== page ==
Better Than Perfect (Warning: Sobrang Cheesy!)

My best friend recently posted a blog entry titled, "The Perfect Girlfriend." It was a short, anonymous essay designed to strike some sense--and perhaps a change of heart, as well--into the more callous members of the opposite sex. Here's a snippet: 

"What is a perfect girlfriend? They say there’s no such thing as perfection, and that she doesn’t exist.

"Oh trust me, SHE DOES.
"She dresses up all cute and pretty every time you take her out on a date. This is her way of keeping you interested as your eyes are locked solely on her. You stare at other girls instead, and she gets hurt and upset that all her time and effort were put to waste.
"You call her insecure."

And so on. Most girls would titter at this, catch each other's eye, and nod knowingly. All together and without a word, they'd agree that yes, men are idiots for not realizing that the reason we women act the way we do is because this is the only way we know how to show our love and affection. But I had to laugh at my own personal reaction to the essay. 

It was the ending that really caught my eye. It goes:

"So go ahead. Leave the insecure, clingy, jealous, nagging, overly sensitive, annoying girl. She will soon be much happier in the arms of someone who actually deserves her: the perfect boyfriend."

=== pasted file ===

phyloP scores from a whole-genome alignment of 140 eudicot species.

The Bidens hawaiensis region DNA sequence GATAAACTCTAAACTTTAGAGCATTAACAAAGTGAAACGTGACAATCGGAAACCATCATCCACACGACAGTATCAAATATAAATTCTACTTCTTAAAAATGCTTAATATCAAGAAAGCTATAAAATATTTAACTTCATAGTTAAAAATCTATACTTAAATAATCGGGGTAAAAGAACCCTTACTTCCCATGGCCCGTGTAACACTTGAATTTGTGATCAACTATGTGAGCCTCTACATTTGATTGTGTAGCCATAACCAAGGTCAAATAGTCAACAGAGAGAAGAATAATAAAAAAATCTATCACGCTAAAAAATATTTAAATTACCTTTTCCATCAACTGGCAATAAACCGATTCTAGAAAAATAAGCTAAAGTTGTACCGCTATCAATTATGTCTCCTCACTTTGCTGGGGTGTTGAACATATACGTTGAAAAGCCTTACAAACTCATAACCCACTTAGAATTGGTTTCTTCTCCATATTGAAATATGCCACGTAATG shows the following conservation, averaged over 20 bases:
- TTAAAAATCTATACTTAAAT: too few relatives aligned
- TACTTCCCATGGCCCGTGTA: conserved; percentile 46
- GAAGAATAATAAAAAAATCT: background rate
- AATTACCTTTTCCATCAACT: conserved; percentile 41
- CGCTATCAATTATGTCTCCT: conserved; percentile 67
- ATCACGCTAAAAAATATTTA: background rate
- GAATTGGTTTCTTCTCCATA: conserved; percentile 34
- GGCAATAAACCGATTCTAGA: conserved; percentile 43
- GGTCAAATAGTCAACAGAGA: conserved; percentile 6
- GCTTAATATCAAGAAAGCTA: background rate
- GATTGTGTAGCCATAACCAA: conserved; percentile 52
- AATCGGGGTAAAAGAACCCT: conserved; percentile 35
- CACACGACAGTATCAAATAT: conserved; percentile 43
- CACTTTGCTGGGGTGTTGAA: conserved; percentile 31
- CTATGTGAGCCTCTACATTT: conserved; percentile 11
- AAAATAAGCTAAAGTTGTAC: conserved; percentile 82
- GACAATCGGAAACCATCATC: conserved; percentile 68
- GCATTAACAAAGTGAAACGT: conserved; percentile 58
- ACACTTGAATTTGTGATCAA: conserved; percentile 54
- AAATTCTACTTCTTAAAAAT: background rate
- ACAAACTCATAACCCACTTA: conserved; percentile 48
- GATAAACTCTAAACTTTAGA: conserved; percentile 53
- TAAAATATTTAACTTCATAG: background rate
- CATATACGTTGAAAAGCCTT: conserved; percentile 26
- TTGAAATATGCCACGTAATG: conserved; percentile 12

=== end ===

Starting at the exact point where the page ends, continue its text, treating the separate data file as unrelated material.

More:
Would it be fair for me to say that I disagree? No one is perfect. So how could any one person be a perfect anything--boyfriend, girlfriend, spouse? People who spend their lives searching for their perfect partner are looking for a nonexistent needle in the biggest haystack in the universe. It's not just a fool's mission, it's a completely pointless one. 

The best anyone can hope for is a relationship involving two people who are both willing to work for the relationship, in every way that matters. If it means dealing with irrational tantrums, too many work hours, family problems, psychological issues, financial worries, conflicting opinions, and everything in between, so be it. It's talking it out, giving each other space to think and to be his- or herself. It's working on the relationship by working on oneself, not by trying to change the other person. 

So maybe what we should all be looking for is not the perfect man or woman out there, but the best partner there is for each of us. Then maybe we can find ourselves in the best, real relationship possible--which, if you ask me, is a thousand times better than a perfect, imaginary one. :)